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Publication #ENH1121

Disinfection of Horticultural Tools1

Geoffrey C. Dennny and Gary E. Vallad2

The purpose of this document is to provide assistance in selecting the appropriate method to sterilize or disinfect horticultural tools and implements.

The disinfection and sterilization of horticultural tools and surfaces is a good way to prevent the spread of disease-causing pathogens in gardens, landscapes, greenhouses, nurseries and farms. The habit of cleaning all tools and work surfaces (including floors) with a surface disinfectant will not only eradicate pathogens, but also limit their spread to healthy plant materials.

Disinfecting and sterilizing tools and surfaces is no guarantee against plant disease, but including these practices as part of good production hygiene can have a significant impact on the incidence and severity of a disease outbreak. These practices can reduce the size of the initial disease outbreak and can also provide a better opportunity to manage the disease successfully through other means.

Numerous types of products can be used to disinfect tools. Various disinfection products have advantages and disadvantages that should be considered before a product is selected for use. Table 1 provides a list of the most common types of products available and lists their pros and cons, as well as how the products should be used and where they may be purchased.

No matter which type of disinfectant product is selected, diligence in using the product is important. Ideally, tools should be disinfected after working on every plant. However, since this practice is not always practical, depending on the system you are using, tools should be sterilized as frequently as possible. It helps to have several tools that can be rotated between plants. One tool can be soaking in the disinfectant while the other is being used. Remember, keeping your tool clean helps prevent the spread of diseases!

Tables

Table 1. 

Common products used to disinfect horticultural tools and surfaces.

Material

Pros

Cons

Technique

Sources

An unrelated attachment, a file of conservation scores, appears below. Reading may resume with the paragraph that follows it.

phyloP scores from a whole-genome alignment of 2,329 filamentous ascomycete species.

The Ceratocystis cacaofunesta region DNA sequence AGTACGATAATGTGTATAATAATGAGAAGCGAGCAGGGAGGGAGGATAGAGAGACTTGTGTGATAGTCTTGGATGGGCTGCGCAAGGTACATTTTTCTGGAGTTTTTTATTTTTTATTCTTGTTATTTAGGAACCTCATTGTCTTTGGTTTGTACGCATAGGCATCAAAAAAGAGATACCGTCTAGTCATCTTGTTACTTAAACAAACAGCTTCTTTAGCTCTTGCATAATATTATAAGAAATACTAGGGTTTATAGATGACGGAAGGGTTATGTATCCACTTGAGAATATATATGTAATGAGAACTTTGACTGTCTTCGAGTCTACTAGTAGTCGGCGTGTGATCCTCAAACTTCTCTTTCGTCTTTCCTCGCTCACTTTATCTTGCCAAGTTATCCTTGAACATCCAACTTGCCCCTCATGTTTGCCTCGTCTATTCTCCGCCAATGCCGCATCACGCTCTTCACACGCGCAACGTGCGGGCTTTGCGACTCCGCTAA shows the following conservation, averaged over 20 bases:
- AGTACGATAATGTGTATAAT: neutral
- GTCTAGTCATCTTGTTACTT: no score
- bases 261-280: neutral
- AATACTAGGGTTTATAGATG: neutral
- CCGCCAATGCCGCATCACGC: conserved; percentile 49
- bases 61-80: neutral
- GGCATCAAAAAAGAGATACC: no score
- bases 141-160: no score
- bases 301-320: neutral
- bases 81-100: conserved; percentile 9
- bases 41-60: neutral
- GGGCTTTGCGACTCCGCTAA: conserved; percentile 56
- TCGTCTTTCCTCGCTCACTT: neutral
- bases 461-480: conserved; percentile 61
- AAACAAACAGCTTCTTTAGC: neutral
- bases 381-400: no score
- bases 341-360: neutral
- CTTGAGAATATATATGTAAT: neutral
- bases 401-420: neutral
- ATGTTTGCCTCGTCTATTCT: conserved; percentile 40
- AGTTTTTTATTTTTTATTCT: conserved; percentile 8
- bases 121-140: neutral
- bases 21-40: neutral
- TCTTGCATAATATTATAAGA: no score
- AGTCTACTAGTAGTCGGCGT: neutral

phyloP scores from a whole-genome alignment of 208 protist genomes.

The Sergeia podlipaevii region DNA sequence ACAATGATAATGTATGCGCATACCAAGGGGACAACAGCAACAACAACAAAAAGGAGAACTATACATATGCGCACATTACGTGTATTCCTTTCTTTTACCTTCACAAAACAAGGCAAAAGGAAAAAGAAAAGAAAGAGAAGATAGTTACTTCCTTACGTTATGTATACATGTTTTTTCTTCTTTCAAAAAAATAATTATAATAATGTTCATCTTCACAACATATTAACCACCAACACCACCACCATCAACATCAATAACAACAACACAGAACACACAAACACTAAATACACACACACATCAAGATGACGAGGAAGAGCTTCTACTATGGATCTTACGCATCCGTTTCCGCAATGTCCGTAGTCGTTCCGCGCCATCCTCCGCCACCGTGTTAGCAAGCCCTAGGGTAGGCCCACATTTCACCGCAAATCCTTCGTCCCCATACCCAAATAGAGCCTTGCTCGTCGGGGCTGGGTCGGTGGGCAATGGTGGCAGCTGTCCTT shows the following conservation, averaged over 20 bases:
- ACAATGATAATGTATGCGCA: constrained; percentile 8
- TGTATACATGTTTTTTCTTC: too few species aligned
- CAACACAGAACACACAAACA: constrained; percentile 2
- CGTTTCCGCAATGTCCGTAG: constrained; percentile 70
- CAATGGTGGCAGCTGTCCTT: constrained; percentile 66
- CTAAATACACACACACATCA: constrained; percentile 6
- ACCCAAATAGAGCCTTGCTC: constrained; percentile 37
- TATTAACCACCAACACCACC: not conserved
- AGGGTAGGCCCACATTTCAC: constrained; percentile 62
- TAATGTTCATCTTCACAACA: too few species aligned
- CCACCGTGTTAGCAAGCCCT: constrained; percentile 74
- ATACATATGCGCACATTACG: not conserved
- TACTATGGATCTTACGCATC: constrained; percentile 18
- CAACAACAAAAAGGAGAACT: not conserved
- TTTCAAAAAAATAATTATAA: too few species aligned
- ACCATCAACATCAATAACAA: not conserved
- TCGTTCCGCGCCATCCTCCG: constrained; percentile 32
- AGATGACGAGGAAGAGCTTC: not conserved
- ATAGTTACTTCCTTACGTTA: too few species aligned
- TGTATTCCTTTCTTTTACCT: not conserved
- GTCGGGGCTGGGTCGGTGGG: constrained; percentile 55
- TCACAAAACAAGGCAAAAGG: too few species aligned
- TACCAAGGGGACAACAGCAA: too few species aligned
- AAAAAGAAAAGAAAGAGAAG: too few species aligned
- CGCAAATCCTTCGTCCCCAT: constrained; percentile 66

Quaternary Ammonium Salts

Very effective

Stable (solution lasts for longer period)

Not corrosive

Little residual activity

Not as effective if mixed with hard water or organic matter

Follow the label directions

Many commercial products are available from horticulture-supply vendors

Hydrogen Dioxides

Less toxic

More biodegradable

Some products recognized as “organic”

Corrosive

Effective on only a limited number of pathogens

Life span of solution is short

Follow the label directions

Many commercial products are available from horticulture-supply vendors

Chlorine Bleach

Inexpensive

Effective

Corrosive

Fumes can be harmful

Short life span of bleach solution (about ½ effect is gone after 2 hours), requires fresh batches immediately before disinfecting tools

Not as effective against viruses

10% bleach solution (1 part bleach : 9 parts water)

30-minute soak

Rinse with water after soak

Grocery and hardware stores and home-improvement centers

Alcohol

(Ethanol or Isopropyl Alcohol)

Immediately effective (no soaking)

Can be used as wipe

No need to rinse

Flammable

Wipe or dip tool in 70 - 100% alcohol

Grocery stores and pharmacies

Trisodium Phosphates (TSPs)

nexpensive

Very corrosive

10% solution (1 part TSP : 9 parts water)

Many commercial products are available at hardware stores and home-improvement centers (used to clean surfaces for painting)

Pine Oil Products

Not corrosive

Not as effective

25% solution (1 part pine oil : 3 parts water)

Many commercial products available at grocery and hardware stores and at home-improvement centers

Household Disinfectants

Easy to find

Usually not corrosive

Little research on effectiveness of products

Relatively expensive

Full-strength spray or dip, depending on the product

Many commercial products are available at grocery and hardware stores and at home-improvement centers

Footnotes

1.

This document is ENH1121, one of a series of the Environmental Horticulture Department, Florida Cooperative Extension Service, Institute of Food and Agricultural Sciences, University of Florida. Original publication date May 2009. Reviewed July 2012. Visit the EDIS website at http://edis.ifas.ufl.edu.

2.

Geoffrey C. Dennny, assistant professor, Environmental Horticulture Department, and Gary E. Vallad, assistant professor, Plant Pathology Department, Gulf Coast Research and Education Center (GREC)–Wimauma, FL, Institute of Food and Agricultural Sciences, University of Florida, Gaineaville, Fl 32611.

The use of trade names in this publication is solely for the purpose of providing specific information. UF/IFAS do not guarantee or warranty the products named, and references to them in this publication does not signify our approval to the exclusion of other products of suitable composition.


The Institute of Food and Agricultural Sciences (IFAS) is an Equal Opportunity Institution authorized to provide research, educational information and other services only to individuals and institutions that function with non-discrimination with respect to race, creed, color, religion, age, disability, sex, sexual orientation, marital status, national origin, political opinions or affiliations. For more information on obtaining other UF/IFAS Extension publications, contact your county's UF/IFAS Extension office.

U.S. Department of Agriculture, UF/IFAS Extension Service, University of Florida, IFAS, Florida A & M University Cooperative Extension Program, and Boards of County Commissioners Cooperating. Nick T. Place, dean for UF/IFAS Extension.